Living in Tanzania: What You Need to Know Before Moving There

Living in Tanzania
  • Author: Fazal Umer
  • Posted On: June 26, 2023
  • Updated On: December 8, 2023

Are you interested in a move to Tanzania? You should educate yourself about a few important details before finalizing your decision. Go through the article to know the details. 

Geography and Location

Tanzania is one of the most beautiful, vibrant and culturally rich countries in Africa. The county is located in eastern Africa on the Indian Ocean. Tanzania shares its longest borders with Mozambique and Kenya in the southeast and northeast respectively. 

Tanzania comprises three geographical regions – the highlands in the northeast, a saucer-shaped plateau in the centre and the coastal plains and islands in the east. Mount Kilimanjaro, the tallest mountain in Africa, is located in the north-eastern highland. Great Rift Valley, another mention-worthy geographical feature, cuts through the middle of Tanzania. 


The climate in Tanzania is interestingly diverse. You will experience a tropical climate in the coastal areas, whereas a temperate climate rules the highlands. The temperature in plateau regions and coaster plains hovers around 25-31°C during November-February (considered hottest months) and 15-20°C during May-August (coldest months).  

The northern region of Tanzania has two rainy seasons per year, whereas monsoon hits the western, central, southern and south-western regions twice.

Demographics and Culture

Tanzania is a small country with a population of about 55.5 million. Since the country attained independence, its population has exploded fivefold in the last five decades. The country’s 30% population is mostly concentrated in Zanzibar City, Dar es Salaam and metro regions. Most people, nearly 70% of the population, still live in rural areas.

Tanzania has a thriving, diverse culture. Around 99% of the country’s population identify themselves as ethnic Africans, an umbrella term that covers more than 120 different tribes with Bantu being the preponderant majority. In Zanzibar, the people are descendants of African, Arab and a mixed race (Africa and Arab).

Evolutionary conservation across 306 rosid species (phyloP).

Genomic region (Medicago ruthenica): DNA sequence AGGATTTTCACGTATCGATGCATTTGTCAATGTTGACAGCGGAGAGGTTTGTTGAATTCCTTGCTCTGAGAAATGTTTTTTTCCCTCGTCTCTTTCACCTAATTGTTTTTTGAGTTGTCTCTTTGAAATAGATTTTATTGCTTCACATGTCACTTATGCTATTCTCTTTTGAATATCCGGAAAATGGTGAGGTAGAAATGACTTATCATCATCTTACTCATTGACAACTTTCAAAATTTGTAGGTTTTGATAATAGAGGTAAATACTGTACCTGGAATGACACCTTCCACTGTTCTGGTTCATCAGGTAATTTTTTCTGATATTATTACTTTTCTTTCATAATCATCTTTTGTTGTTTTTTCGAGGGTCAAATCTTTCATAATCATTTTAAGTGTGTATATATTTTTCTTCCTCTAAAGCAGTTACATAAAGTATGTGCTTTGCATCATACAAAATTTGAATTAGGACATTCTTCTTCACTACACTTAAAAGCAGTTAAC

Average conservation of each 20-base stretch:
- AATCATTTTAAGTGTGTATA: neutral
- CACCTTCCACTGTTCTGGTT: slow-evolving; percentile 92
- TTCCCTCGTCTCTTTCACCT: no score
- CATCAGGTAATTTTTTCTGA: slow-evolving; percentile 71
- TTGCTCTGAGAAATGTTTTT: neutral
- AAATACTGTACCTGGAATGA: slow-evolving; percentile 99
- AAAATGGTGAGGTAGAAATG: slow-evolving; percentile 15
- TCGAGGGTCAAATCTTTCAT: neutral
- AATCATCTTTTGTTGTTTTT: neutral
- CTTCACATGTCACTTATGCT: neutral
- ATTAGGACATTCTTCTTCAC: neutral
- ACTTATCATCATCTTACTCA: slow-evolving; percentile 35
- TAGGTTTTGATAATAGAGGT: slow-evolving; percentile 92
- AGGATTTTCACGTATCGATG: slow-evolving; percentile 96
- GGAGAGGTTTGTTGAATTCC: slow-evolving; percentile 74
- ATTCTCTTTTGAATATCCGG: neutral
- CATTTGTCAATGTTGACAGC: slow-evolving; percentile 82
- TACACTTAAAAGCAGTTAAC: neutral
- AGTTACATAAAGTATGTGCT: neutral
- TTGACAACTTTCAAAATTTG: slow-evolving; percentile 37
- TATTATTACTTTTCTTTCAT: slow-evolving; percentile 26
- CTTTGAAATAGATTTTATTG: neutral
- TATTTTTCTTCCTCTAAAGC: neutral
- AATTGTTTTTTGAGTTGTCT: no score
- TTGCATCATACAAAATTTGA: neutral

On the line of religiosity, people on the mainland are evenly divided across Christianity (mostly Roman Catholicism), Islam and indigenous belief. In Zanzibar, 99% of its population practice Islam.

People in Tanzania are heavily influenced by a mix of African, Arab, Indian and European culture. 


The country is also rich and diverse linguistically. Both English and Kiswahili (Swahili) are official languages. Kiswahili serves as the lingua franca of eastern and central Tanzania and has got the status of a unifying language. 

People speak one of 158 local lingos as their mother tongue. People in Zanzibar, a Muslim-dominated region, speak Arabic. English is mostly used in Government administration, higher education and business dealing and transaction. 

Whether you choose an online language tutor or in-person language trainers, the journey to mastering English or Kiswahili opens doors to broader opportunities. Online language tutors provide the flexibility of learning from anywhere, while in-person trainers offer a personalized touch. Both methods cater to diverse learning preferences. This linguistic versatility not only enhances career prospects in government, education, and business but also fosters a sense of community by breaking language barriers. Embracing this linguistic diversity ensures a harmonious coexistence and a thriving, interconnected society in Tanzania.

Medical Facilities

People visiting Tanzania for the first time have a higher risk of catching a severe infection, which may be caused by hepatitis A, yellow fever, typhoid fever, dengue fever, rabies or malaria. About 7% of the population have HIV/AIDS disease, which is pretty high. 

Compared to Western countries, medical facilities are substandard in Tanzania. Talk to your doctor and take the necessary medical precautions. 

An up-to-date routine vaccination will safeguard you against several diseases. Vaccination against typhoid fever and Hepatitis is a must. You should also consider getting vaccinated against Hepatitis B, rabies and yellow fever. Seek advice from your physician regarding the best anti-malarial medication and if you should start taking it before moving to Tanzania. 

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After you shift to Tanzania permanently, don’t drink tap water to avoid waterborne diseases. Tap water is full of parasites and bacteria. Expats usually have a modern-day water filtration system installed in their homes. Anopheles, a type of mosquito carrying malaria virus, is another big problem. Sleep under a mosquito net and adopt other precautionary measures to minimize the risk of getting malaria. In Tanzania, Malaria infection reaches the peak during May through July.  

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Author: Fazal Umer

Fazal is a dedicated industry expert in the field of civil engineering. As an Editor at ConstructionHow, he leverages his experience as a civil engineer to enrich the readers looking to learn a thing or two in detail in the respective field. Over the years he has provided written verdicts to publications and exhibited a deep-seated value in providing informative pieces on infrastructure, construction, and design.